By Stephanie Hess, Northfield-Rice County Digital History Collection, January 2019
In 1919, John S. Campbell created the Campbell Cereal Company. This company made only one product: a hot cereal mix of wheat farina and malted barley called Malt-O-Meal. Campbell invented Malt-O-Meal because he thought regular hot wheat cereal had no flavor, and it took too long to prepare.
The Campbell Cereal Company opened its first plant in Campbell’s hometown of Owatonna, Minnesota. He blended, toasted, packed, and sold the first orders by himself. Then the Campbell Cereal Company moved into Northfield’s Ames Mill in 1927. Malt-O-Meal cereal has been made there ever since.
John Campbell first sold Malt-O-Meal to stores and brokers in Minnesota and Iowa. To increase sales, he began to advertise it to a larger market. Starting in the 1930s, the Campbell Cereal Co. sponsored radio programs to reach a wider audience. The company also started offering free prizes in exchange for cereal box tops and proofs of purchase. Later, they printed Malt-O-Meal advertisements in magazines. They also made popular television commercials.
The Campbell Cereal Company became the Malt-O-Meal Company in 1953. It introduced Chocolate Malt-O-Meal in 1961. Chocolate Malt-O-Meal was the company’s first successful new product since 1919.
The Malt-O-Meal Company started making cold ready-to-eat cereals in 1965. Its first flavors were Puffed Wheat and Puffed Rice. The company purchased the Northfield Creamery building to make these new cereals. The company named this building the Campbell Mill to honor its founder, John S. Campbell.
In the decades to follow, the Malt-O-Meal Company introduced many new cereal flavors. For example, Toasty O’s came in 1975, followed by Sugar Puffs in 1980 and Tootie Fruities in 1989. The company packed these cereals in plastic bags and sold them as a lower-priced alternative to the boxed cereals of their competitors.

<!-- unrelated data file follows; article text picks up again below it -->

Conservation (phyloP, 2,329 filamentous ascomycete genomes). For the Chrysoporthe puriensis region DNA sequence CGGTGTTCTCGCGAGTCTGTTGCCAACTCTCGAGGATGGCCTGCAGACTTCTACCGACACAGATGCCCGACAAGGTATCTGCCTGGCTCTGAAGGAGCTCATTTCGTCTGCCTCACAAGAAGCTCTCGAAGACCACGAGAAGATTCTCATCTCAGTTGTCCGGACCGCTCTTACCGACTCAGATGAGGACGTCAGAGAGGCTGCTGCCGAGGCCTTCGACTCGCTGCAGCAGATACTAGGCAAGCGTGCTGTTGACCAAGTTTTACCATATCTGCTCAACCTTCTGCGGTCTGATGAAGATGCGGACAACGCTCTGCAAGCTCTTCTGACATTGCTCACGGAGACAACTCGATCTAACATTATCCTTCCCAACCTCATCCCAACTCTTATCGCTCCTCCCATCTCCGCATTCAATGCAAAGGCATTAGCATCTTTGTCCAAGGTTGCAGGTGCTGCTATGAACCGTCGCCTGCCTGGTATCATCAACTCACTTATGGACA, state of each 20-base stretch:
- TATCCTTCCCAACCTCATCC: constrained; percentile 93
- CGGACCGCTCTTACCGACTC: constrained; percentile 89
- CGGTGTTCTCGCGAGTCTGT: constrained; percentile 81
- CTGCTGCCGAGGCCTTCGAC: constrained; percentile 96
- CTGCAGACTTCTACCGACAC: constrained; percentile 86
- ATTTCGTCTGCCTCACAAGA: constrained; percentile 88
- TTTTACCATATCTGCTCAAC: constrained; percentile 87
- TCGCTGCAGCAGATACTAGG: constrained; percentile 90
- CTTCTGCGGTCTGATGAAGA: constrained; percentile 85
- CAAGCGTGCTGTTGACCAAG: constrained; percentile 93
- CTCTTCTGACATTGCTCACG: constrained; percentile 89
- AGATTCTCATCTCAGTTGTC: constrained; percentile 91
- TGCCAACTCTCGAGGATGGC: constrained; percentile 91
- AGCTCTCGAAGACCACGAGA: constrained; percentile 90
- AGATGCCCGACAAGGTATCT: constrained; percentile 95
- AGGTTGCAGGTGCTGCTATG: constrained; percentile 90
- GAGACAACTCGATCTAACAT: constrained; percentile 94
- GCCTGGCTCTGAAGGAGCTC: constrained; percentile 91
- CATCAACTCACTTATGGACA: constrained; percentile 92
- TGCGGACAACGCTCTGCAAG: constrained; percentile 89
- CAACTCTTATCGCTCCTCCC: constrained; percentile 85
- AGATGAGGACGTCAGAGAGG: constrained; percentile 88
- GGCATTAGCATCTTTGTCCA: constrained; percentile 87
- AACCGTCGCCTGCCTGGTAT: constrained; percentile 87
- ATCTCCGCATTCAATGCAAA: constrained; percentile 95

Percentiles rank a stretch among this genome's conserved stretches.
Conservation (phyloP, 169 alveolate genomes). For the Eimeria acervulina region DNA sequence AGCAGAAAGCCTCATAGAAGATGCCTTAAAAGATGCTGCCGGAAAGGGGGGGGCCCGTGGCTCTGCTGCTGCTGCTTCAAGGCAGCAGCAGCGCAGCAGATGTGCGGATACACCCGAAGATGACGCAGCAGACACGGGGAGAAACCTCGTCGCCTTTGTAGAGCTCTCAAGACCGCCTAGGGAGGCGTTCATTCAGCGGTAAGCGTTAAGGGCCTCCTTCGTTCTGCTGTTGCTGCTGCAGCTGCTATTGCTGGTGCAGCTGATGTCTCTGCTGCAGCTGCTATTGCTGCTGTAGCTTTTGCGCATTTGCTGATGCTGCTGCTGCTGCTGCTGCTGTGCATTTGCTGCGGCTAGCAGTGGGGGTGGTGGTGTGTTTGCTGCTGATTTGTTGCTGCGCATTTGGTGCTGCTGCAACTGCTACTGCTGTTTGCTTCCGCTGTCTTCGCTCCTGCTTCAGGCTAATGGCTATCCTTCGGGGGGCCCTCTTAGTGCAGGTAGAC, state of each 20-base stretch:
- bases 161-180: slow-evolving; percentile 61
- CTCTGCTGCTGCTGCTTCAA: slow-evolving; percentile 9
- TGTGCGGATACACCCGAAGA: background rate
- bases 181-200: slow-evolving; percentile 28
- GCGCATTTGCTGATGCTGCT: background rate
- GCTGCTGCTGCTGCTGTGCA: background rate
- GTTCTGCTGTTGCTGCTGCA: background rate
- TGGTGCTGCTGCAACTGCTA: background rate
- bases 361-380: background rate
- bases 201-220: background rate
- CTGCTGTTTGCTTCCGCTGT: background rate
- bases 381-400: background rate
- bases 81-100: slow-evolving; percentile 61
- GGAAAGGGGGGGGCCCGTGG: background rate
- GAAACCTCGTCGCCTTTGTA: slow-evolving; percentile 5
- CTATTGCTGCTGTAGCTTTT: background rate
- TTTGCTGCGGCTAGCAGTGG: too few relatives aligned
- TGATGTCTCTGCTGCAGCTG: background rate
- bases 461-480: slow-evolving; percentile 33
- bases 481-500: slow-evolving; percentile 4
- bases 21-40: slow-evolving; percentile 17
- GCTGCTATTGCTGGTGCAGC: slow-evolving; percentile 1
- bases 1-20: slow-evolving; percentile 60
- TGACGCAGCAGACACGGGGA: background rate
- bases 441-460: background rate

In the 1990s, the company developed more cereals to attract children. Some of the well-known flavors from this period are Marshmallow Mateys and Frosted Mini Spooners. They also started making corporate brand cereals for grocery chains.
To handle these products, the company expanded both the Campbell Mill and the distribution center in Northfield. They also opened new plants in Utah and North Carolina. In recent years the company added organic and natural cereal lines and became MOM Brands.
In 2015, the Post Holdings cereal company purchased MOM Brands. Malt-O-Meal and the other MOM Brands cereals became part of Post Consumer Brands. These products are still made in Northfield today.
When you look at the individual items in the Northfield-Rice County Digital History Collection, use the zoom-in tool to view details in the images or more easily read the documents. Use the tab labeled “TEXT” to read full transcriptions of the documents.
- Take a closer look at these meeting minutes. Why did the Campbell Cereal Company decide to move to Northfield? What made the Ames Mill an ideal place for a cereal factory?
- Looking at the photographs and documents, what can you say about the relationship between this company and the city of Northfield and its people over the years? How did the company and Northfield help each other?
- Compare and contrast the way cereal is delivered by taking a look at this photograph of Malt-O-Meal delivery trucks, this railroad line, and this distribution center.
- Why did Northfield’s Stuart Motel (now the Archer House) advertise Malt-O-Meal in its official stationery?
- In 1936, the company headquarters moved to Minneapolis, but the manufacturing plant remained in Northfield. Why did they do that?
- This 1954 Northfield Independent article provides more details and photographs of how hot Malt-O-Meal was made at the time. Describe the different innovations used by John Campbell and later company employees to develop the cereal and automate the manufacturing process.
- When the Campbell Cereal Company moved to Northfield in 1927, they only had 20 employees. By 2015, the company employed 1,550 people – 651 in Northfield itself. Why do you think the company grew so large? How did that affect [something important]?